U.S. Defense Secretary Robert Gates says there was no need to increase troop numbers in South Korea, after North Korea threatened an attack following its latest test of a nuclear bomb.
Speaking with reporters early Friday on a flight to Singapore, Gates says he is not aware of any unusual troop movements in North Korea.
Tensions have been running high on the Korean peninsula since the North tested an atomic bomb on Monday and then announced it would no longer be bound by the armistice that ended the Korean War in 1953.
On Thursday, South Korea said South Korean and U.S. troops raised their alert on the Korean peninsula to the highest level since 2006, when North Korea conducted its first nuclear test.
On Wednesday, North Korea said it would no longer be bound by the Korean War Armistice if the United States or South Korea interfered with its ships. The North Korean statement was a response to South Korea's decision to join a U.S.-led initiative that involves intercepting ships suspected of transporting weapons of mass destruction and related materials.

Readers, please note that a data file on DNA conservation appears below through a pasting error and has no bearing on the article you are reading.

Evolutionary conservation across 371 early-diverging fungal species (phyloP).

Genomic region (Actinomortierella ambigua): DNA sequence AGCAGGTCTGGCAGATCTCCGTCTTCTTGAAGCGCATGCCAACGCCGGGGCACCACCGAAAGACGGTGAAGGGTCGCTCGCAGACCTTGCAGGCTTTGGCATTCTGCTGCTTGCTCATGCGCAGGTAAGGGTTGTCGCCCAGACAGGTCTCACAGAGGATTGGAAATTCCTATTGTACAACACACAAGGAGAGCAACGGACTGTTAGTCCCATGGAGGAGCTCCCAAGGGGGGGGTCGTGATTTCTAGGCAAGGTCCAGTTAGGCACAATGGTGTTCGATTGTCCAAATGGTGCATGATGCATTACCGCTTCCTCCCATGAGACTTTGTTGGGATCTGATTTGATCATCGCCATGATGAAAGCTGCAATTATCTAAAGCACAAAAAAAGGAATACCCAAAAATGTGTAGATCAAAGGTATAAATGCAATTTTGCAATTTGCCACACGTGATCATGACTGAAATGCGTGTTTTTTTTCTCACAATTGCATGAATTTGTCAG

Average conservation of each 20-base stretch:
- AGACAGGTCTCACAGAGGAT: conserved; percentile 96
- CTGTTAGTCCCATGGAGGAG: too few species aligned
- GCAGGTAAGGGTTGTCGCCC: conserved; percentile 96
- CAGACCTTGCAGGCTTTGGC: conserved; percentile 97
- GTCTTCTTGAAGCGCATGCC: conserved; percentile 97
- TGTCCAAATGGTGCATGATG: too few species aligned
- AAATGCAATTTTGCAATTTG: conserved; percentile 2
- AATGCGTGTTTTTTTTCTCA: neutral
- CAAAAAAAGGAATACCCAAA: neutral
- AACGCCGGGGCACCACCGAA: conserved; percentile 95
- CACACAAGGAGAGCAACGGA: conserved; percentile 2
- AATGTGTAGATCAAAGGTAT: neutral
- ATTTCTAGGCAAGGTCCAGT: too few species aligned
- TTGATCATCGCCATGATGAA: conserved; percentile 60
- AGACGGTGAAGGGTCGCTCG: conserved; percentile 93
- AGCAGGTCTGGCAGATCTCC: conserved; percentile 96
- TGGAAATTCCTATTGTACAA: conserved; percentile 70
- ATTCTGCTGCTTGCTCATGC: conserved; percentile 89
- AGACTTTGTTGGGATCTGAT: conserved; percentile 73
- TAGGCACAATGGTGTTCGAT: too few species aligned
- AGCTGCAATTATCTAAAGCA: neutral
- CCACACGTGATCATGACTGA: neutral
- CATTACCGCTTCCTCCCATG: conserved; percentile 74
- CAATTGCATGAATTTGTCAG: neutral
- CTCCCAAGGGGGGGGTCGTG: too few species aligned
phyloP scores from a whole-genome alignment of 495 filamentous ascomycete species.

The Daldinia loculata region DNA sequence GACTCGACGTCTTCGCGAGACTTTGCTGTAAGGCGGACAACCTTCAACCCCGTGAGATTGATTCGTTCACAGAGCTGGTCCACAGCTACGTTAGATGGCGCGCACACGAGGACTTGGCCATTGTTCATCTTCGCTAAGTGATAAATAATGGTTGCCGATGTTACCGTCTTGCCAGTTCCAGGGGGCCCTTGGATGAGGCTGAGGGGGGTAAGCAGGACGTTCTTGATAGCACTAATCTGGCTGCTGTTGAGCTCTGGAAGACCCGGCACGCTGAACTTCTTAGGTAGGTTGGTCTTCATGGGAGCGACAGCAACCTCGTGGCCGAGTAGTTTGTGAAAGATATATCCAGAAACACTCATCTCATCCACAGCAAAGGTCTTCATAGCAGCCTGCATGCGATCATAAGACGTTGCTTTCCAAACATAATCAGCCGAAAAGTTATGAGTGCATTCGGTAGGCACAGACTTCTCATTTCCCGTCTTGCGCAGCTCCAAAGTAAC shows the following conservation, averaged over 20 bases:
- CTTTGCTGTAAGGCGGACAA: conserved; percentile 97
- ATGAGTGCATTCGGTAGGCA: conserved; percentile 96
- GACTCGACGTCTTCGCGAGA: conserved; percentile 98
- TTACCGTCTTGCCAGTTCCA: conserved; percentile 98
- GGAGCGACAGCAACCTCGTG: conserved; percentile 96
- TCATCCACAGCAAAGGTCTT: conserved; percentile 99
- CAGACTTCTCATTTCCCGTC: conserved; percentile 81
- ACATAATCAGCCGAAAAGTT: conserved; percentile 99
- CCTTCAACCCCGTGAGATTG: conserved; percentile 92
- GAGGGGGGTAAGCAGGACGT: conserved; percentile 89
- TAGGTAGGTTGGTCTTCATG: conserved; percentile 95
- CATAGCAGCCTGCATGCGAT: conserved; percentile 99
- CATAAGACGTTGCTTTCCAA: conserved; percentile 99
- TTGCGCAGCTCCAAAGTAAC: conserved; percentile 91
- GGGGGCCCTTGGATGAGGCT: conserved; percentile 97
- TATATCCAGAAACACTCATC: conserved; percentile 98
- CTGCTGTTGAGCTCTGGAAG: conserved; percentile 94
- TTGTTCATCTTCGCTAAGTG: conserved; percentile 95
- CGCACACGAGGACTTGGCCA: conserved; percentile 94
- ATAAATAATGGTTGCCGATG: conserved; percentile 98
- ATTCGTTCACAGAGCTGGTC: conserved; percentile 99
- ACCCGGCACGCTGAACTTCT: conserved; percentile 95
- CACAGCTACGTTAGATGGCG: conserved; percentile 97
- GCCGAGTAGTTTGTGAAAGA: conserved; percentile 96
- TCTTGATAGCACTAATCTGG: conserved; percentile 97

Representatives of the five permanent members of the United Nations Security Council met behind closed doors Thursday to weigh possible new sanctions against North Korea for its latest nuclear test.
Diplomats described the talks as constructive, but gave few details about what conclusions - if any - were made.
The United States and the four other permanent Council members, Britain, China, France and Russia, met with representatives from South Korea and Japan on Thursday to discuss a draft resolution that would condemn North Korea's nuclear test.
Diplomats say they are considering proposals for new sanctions, including expanding an arms embargo, and placing restrictions on financial and banking regulations.
Officials say it is not likely that a resolution will pass until next week.
Some information for this report was provided by AFP and AP.